Ashland Block was built by Gen. S. B. Buckner of Kentucky soon after the fire, and took its name from the Confederate chieftain’s home in the blue grass country. The history of the building and the property at Clark and Randolph streets has many points of interest. The litigation over the property, if nothing else, has made it famous.
In 1834 Maj. Kingsbury, who was one of Gen. Scott’s officers and stationed at Fort Dearborn, bought two lots at Randolph and Clark streets. Both were eighty feet front on Randolph and had a depth of 180 feet. For the corner upon which the Ashland was subsequently built he paid $60, and for the lot adjoining on the east $50. James Kinzie, the owner, thought $110 for the two pieces of ground a fairly good real-estate operation. May 15, 1890, the corner lot with a strip forty feet wide taken the north end sold for $500,000. The other lot is still held by one of the Kingsbury heirs. Mrs. Jane C. Kingsbury, the widow of the original purchaser, is still living at Old Lymne, Conn. She is well advanced in years, but retains a lively remembrance of early days in Chicago. Maj. Kingsbury leased the lot, and the original frame building upon it was replaced by a three-story business block, which was erected by Dr. Evans, the lessee. This structure was with the surrounding buildings converted into ashes by the great fire.
Made Famous by Litigation.
At this time a suit affecting the title to the property was pending. When Maj. Kingsbury died in 1855 he left the property at Randolph and Clark streets to his son, Henry W. Kingsbury, and Mary K., his daughter, who had married S. B. Buckner. There was no partition of interests, the title being held jointly under the will. At the breaking out of the war Gen. Buckner, as is a matter of history, joined the Confederate army, and young Kingsbury, a Lieutenant’s commission, joined the Federal army.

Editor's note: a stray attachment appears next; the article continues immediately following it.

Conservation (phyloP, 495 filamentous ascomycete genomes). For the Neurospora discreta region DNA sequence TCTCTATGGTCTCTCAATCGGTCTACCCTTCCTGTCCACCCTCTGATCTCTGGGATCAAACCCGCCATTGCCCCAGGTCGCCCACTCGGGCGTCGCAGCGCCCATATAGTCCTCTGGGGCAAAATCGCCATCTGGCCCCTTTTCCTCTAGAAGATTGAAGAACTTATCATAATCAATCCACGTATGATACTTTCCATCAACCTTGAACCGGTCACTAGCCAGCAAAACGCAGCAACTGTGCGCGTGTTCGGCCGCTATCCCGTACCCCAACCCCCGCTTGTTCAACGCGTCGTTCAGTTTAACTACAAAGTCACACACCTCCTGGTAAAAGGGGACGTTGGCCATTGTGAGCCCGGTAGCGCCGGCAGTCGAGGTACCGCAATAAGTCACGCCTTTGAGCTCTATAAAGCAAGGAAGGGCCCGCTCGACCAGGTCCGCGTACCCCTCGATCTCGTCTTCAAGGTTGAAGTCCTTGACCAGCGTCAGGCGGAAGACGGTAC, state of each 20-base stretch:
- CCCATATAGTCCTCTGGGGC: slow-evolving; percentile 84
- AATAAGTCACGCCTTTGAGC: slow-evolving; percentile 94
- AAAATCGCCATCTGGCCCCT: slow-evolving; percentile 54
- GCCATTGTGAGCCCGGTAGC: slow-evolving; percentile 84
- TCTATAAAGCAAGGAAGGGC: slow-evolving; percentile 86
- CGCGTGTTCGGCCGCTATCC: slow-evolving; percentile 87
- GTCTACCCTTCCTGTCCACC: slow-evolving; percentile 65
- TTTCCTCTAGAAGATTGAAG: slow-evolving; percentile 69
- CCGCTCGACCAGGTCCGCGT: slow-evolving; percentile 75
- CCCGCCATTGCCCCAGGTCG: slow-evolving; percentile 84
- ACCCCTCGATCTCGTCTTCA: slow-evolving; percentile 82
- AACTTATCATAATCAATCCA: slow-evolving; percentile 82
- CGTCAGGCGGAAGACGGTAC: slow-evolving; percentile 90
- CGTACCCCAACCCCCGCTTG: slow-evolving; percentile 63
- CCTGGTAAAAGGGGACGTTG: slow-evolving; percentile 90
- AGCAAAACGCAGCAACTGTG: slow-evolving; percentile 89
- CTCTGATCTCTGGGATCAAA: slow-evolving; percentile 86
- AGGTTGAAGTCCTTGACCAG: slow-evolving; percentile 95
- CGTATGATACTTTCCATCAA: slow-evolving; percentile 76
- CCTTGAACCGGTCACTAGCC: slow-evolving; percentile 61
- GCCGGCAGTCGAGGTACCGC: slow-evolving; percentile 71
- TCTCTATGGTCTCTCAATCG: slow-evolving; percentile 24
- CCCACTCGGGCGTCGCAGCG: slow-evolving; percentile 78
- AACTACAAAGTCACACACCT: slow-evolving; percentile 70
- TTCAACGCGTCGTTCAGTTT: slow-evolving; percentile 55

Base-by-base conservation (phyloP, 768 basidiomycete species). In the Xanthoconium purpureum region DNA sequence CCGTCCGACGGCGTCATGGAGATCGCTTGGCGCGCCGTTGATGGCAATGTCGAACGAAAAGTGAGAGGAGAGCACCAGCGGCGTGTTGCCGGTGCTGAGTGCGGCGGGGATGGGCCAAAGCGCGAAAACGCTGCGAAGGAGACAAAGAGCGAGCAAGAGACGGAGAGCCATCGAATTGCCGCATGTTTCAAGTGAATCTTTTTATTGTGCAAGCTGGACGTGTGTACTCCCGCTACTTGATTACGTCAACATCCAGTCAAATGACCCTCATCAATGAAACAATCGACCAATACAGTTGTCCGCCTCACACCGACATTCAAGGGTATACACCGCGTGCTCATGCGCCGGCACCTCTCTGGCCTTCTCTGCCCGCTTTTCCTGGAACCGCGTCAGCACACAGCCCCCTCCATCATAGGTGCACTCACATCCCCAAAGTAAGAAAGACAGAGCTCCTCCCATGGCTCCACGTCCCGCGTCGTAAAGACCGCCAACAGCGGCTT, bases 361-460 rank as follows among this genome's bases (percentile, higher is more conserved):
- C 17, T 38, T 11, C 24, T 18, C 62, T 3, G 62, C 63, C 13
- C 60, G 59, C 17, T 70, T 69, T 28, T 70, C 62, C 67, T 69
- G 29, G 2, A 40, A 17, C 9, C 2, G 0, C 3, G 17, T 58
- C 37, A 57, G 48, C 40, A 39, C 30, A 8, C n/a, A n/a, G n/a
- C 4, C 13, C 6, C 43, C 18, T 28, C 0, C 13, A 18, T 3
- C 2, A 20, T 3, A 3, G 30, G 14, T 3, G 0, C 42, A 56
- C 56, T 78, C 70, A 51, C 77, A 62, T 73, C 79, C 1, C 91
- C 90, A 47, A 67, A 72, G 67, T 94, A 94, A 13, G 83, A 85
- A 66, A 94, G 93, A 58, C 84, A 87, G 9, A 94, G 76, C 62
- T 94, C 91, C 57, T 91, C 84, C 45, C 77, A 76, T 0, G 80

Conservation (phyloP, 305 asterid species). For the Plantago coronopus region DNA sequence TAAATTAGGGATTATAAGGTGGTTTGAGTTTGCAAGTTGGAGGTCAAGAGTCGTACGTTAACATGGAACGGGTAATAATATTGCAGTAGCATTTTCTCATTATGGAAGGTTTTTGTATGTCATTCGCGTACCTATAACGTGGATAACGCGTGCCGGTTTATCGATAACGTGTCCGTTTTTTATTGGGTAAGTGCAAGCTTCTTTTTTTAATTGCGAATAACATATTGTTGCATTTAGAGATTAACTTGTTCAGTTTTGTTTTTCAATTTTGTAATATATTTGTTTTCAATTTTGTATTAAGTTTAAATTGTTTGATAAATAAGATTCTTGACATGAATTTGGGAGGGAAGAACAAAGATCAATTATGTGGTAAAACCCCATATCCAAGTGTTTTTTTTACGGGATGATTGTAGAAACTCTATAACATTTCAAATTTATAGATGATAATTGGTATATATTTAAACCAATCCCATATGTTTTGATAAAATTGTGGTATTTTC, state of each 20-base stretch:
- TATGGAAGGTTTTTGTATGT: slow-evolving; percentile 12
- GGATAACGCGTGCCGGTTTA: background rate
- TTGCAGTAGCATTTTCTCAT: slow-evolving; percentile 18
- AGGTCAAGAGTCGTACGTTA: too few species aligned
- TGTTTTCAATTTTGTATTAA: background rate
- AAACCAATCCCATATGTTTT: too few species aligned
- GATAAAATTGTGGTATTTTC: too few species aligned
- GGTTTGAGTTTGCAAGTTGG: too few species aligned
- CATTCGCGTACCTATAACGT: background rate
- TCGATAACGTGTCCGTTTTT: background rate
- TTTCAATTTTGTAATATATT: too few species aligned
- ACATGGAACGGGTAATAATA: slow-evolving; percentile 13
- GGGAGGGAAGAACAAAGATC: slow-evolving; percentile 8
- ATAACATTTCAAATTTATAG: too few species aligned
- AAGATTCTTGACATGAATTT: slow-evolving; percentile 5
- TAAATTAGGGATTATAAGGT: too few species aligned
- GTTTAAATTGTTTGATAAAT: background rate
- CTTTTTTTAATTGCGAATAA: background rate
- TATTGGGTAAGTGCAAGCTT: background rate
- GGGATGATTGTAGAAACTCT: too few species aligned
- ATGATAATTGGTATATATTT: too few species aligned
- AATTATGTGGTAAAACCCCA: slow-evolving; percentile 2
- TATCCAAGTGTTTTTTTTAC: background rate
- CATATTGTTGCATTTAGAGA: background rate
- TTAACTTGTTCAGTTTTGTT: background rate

To provide against possible confiscation Gen. Buckner and his wife conveyed to Lieut. Kingsbury their interest in the Chicago real estate, with the understanding that at the end of the war it was to be reconveyed to Mrs. Buckner. Kingsbury fell at Antietam. lHe left a young wife, a woman of great attractions, who shortly after her husband’s death gave birth to a son. By the terms of Lieut. Kingsbury’s will Mrs. Buckner’s share of the property was devised to her. The will was declared invalid by the Cook County courts, and after the war Gen. Buckner and his wife began proceedings for the property.
In 1872 the suit was decided in their favor. The lot fronting on Randolph street upon which the museum now stands, together with forty feet off the north end of the corner lot, which strip joined the lot first mentioned in the rear, was set apart for Henry W. Kingsbury, the posthumous heir. Mrs. Buckner’s part had a Randolph street frontage of eighty feet and 140 on Clark street.
Many Old Tenants.
The Ashland Block was at once erected and cost $200.000. It was designed as an office building, and at the time of its construction was one of the finest of the kind in Chicago. Many railway lines made their headquarters there, and the corner room of the first floor has for years been occupied by the Fort Wayne road as a ticket office. The Illinois Central’s ticket office is a familiar feature of the Randolph street front. Up-stairs the Pennsylvania company has had offices for many years. Other tenants of long-standing, nearly all of whom have been there since the building was erected, are: Coburn & Thatcher, Senator John Humphrey, James P. Root, P. L. Sherman, F. J. Loesch, George Willard, Lincoln Ice company, Hutchinson & Luff. Judge Anthony had an office for many years in the building before his election to the bench. Edwin Walker was one of the lawyers whose shingle long adorned its historic walls. F. A. Winston was another. S. Corning Judd, before he was Postmaster, was a familiar figure about the building. The Chicago Milwaukee and St, Paul for a long time had a ticket office on the Clark street front.
Sold for $500,000.